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ORIGINAL ARTICLE
Year : 2018  |  Volume : 7  |  Issue : 1  |  Page : 13-21

Therapeutic effects of low-dose bismuth subcitrate on symptoms and health-related quality of life in adult patients with irritable bowel syndrome: A clinical trial


1 Integrative Functional Gastroenterology Research Center, Isfahan University of Medical Sciences, Isfahan, Iran
2 Students' Research Committee, Medical Faculty, Islamic Azad University, Najafabad Branch, Isfahan, Iran

Correspondence Address:
Dr. Payman Adibi
Integrative Functional Gastroenterology Research Center, Isfahan University of Medical Sciences, Isfahan
Iran
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Source of Support: None, Conflict of Interest: None


DOI: 10.4103/jrpp.JRPP_17_56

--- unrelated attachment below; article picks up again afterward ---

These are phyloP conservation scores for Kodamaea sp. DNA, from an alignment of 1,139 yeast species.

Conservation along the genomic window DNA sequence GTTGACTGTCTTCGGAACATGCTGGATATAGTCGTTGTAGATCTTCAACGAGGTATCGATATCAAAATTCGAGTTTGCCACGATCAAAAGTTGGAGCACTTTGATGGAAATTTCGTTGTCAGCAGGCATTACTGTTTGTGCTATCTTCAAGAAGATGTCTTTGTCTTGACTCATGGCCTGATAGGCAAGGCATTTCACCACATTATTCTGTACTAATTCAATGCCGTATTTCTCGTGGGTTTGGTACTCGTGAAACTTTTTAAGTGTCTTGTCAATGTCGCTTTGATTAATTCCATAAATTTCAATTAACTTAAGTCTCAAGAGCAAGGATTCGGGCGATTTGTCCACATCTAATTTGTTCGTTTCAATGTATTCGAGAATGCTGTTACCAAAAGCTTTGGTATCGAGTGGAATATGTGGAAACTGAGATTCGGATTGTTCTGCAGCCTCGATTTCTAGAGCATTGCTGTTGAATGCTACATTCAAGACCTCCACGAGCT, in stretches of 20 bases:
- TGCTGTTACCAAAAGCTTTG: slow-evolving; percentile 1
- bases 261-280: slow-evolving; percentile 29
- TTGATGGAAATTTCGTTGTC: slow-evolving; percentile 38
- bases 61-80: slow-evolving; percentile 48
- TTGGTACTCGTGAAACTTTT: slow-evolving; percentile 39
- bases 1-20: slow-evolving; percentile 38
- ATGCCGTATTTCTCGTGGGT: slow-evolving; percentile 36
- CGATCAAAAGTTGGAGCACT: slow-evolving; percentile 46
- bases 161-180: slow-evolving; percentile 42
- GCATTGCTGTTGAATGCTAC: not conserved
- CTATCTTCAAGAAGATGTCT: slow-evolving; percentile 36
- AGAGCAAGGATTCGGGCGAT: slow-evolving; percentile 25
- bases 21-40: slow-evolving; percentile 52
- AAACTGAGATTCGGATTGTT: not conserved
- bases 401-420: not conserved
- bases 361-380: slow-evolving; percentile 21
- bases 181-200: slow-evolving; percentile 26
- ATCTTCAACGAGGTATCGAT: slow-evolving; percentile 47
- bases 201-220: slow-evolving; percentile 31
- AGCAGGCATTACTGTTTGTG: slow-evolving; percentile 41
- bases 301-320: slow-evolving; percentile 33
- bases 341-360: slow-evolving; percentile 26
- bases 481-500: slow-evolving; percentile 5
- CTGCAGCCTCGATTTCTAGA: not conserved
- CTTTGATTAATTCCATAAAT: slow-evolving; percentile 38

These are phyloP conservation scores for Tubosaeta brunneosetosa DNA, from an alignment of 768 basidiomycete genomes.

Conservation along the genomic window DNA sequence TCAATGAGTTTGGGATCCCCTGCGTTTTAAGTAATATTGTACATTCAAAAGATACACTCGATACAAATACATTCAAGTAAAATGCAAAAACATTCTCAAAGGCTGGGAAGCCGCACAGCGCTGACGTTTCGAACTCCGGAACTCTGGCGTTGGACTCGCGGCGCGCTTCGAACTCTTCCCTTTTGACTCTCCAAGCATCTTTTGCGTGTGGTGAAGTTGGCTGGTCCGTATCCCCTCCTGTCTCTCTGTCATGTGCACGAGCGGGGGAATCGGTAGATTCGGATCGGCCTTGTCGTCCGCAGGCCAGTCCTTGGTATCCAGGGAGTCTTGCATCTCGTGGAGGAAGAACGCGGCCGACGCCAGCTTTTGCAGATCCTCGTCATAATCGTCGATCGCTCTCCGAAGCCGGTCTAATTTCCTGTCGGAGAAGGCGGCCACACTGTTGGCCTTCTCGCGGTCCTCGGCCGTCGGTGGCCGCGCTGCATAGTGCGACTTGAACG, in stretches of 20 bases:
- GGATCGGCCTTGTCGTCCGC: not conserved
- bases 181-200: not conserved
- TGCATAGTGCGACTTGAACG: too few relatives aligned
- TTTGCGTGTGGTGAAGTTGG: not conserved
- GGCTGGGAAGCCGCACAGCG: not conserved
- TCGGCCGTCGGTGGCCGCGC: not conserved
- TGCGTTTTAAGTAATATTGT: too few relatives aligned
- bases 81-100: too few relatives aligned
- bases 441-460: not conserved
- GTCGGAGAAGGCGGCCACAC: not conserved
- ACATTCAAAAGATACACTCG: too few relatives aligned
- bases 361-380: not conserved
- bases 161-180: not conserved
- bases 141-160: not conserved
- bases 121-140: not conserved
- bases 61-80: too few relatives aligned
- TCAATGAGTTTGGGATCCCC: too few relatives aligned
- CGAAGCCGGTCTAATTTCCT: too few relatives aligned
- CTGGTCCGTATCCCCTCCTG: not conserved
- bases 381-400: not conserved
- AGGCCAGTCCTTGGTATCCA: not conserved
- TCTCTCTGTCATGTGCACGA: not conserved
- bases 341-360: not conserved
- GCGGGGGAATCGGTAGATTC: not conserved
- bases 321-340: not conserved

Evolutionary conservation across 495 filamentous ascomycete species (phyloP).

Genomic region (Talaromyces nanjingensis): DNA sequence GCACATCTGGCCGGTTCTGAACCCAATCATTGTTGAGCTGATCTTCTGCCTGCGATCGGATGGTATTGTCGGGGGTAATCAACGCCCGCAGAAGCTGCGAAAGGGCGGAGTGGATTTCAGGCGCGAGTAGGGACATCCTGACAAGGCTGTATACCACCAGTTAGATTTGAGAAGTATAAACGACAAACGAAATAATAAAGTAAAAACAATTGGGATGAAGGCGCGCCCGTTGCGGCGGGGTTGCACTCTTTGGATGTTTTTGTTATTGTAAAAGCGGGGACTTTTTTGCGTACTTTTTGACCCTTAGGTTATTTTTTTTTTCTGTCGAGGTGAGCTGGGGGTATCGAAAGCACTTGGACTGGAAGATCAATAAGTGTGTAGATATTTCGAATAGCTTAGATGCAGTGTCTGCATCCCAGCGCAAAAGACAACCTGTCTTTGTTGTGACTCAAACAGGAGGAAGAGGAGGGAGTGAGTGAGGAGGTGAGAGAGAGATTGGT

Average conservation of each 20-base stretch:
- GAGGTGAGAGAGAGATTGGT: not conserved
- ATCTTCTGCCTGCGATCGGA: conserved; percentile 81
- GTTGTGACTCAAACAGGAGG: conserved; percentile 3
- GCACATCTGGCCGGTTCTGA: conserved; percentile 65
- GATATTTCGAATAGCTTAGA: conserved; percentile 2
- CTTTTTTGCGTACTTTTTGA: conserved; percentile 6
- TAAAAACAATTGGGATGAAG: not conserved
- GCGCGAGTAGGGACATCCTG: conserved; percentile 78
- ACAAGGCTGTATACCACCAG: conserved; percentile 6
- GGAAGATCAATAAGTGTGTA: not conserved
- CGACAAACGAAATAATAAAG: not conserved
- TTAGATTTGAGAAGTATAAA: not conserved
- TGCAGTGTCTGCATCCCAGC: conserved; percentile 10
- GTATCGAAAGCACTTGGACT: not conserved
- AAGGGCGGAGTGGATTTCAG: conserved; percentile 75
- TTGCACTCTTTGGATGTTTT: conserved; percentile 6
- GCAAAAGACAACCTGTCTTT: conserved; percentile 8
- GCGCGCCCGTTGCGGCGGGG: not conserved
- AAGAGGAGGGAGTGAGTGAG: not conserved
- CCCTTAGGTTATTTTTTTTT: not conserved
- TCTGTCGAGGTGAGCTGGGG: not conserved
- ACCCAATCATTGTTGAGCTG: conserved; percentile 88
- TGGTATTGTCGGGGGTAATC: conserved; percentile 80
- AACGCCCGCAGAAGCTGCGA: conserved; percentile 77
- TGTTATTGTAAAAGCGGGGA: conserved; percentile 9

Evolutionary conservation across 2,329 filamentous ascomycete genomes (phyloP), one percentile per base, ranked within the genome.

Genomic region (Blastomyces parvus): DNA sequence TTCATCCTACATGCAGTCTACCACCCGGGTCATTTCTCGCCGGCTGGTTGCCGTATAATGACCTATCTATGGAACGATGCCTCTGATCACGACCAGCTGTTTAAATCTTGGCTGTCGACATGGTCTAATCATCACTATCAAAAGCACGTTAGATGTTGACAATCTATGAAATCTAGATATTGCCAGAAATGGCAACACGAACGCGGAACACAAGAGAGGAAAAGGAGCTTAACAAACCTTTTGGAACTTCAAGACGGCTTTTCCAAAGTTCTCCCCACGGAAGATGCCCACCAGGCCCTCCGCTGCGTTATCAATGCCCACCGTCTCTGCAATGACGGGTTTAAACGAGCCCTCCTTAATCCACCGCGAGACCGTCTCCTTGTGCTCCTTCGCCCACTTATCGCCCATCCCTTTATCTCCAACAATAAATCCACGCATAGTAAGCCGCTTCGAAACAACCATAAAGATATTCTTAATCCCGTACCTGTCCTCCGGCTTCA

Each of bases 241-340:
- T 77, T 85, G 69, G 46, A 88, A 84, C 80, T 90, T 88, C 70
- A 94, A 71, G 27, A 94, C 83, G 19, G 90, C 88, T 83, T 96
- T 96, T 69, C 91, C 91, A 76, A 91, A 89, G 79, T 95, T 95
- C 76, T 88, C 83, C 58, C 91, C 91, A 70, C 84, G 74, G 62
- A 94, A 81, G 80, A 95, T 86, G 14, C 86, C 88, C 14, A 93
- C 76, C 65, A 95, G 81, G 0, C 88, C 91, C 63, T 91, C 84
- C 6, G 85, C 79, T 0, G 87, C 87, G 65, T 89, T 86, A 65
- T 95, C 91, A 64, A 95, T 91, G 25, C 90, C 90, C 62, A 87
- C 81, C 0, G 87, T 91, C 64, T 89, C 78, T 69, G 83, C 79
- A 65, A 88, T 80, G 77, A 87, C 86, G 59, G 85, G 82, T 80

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Objective: Irritable bowel syndrome (IBS) is a chronic functional disorder of the gastrointestinal tract that causes abdominal pain or discomfort and alters bowel with no organic abnormalities. Treatment options for IBS have increased in number in the past decade, and clinicians should not be limited to use only conventional treatments to cure it. This article is a placebo-controlled clinical trial to assess the therapeutic effects of low-dose bismuth subcitrate on symptoms and the health-related quality of life in adult patients with IBS. Methods: This clinical trial was done during July 2015 to January 2016 in Isfahan, Iran. For each of three subtypes (IBS-constipation dominant, IBS-diarrhea dominant [IBS-D], and IBS-mixed), we included patients with IBS aged 18–70 years, diagnosed according to the Rome III criteria. In this study, 129 eligible patients were enrolled, of which 119 continued on the protocol to the end of study. They were allocated in placebo group (Group A) and intervention group (Group B). The medication for Group B was mebeverine and bismuth subcitrate and for Group A was mebeverine and placebo of bismuth subcitrate. Initially, the patients of both groups completed IBS-related questionnaires (IBS-quality of life, IBS-severity scoring system), then given drugs for a 4-week period (1st on-drug period). Then, both groups were given only mebeverine hydrochloride 200 mg capsule for another 4 weeks (off-drug period). At last, Group A and Group B were given medication (2nd on-drug period), the same as 1st on-drug period. Findings: With respect to quality of life, the trend of IBS-QOL score changed significantly during the study period in both the intervention and placebo groups; however, no significant differences were observed between the two groups (P < 0.005). In subgroups analysis, quality of life significantly improved in IBS-D during the study from the first measurement to the end of study (P = 0.004). The trends of changes in the severity of pain during the study between the intervention and control group were significantly different (P = 0.018). Conclusion: According to our study, IBS-D patients' symptoms improved significantly with bismuth therapy. We found that adding low-dose bismuth to mebeverine in nonresponsive IBS patients in conventional treatment could be helpful.


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